Witness signatures and validate identities as a legally certified notary.
At most nonprofit organizations, the Development Director is so busy wooing wealthy donors and honing fundraising strategies that they don’t have time to deal with most of the details. That’s where you come in as the Development Coordinator: you do the nitty gritty work that allows organizations to receive the funding necessary to carry out their missions.
Tracking donations is a bit like adding up the checks you got at your graduation party; but there’s an actual database to monitor ongoing activity, plus the money goes toward programs for the greater good rather than your new laptop and clothes. For donations made by check, Development Coordinators may need to enter the information manually and send thank you letters in the mail to donors. For online donations, you may be responsible for setting up accounts with various fundraising sites and applications so that people can contribute in as few clicks as possible.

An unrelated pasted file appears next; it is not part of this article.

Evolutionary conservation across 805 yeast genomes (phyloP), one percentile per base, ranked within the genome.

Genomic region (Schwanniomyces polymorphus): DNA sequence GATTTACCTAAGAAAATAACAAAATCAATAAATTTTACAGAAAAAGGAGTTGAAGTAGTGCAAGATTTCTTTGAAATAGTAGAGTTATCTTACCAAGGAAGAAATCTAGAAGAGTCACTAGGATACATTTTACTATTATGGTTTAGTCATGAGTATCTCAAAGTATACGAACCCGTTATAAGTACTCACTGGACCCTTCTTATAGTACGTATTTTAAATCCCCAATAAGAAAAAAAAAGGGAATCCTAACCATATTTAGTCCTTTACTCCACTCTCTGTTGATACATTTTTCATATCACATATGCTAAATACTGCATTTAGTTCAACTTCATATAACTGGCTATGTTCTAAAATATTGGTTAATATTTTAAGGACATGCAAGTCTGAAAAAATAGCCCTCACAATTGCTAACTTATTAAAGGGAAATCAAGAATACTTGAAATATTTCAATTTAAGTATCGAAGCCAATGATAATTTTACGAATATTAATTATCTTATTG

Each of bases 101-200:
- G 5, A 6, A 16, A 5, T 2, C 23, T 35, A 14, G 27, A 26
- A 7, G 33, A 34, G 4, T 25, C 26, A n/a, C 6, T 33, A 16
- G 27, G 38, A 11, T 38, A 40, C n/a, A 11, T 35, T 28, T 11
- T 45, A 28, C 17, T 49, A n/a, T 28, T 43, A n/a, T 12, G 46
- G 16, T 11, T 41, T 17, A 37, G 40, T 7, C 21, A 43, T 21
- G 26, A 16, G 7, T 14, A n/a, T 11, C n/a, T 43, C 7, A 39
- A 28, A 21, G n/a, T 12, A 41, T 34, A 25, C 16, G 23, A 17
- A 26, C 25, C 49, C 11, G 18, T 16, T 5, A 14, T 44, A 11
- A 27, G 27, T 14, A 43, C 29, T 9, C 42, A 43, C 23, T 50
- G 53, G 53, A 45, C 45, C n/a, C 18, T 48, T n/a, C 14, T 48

But to get those donations in the first place, there is a lot of work to be done. Development Coordinators plan fundraising events such as holiday galas, silent auctions, and 5K runs. You write emails to lists of people who have shown participation or support in the past, to try to turn them into regular contributors. You do research to find grants that your organization is eligible for. If the work seems tedious at times, at least you’ll know you’re contributing to an important cause—and maybe even training to be a Development Director one day.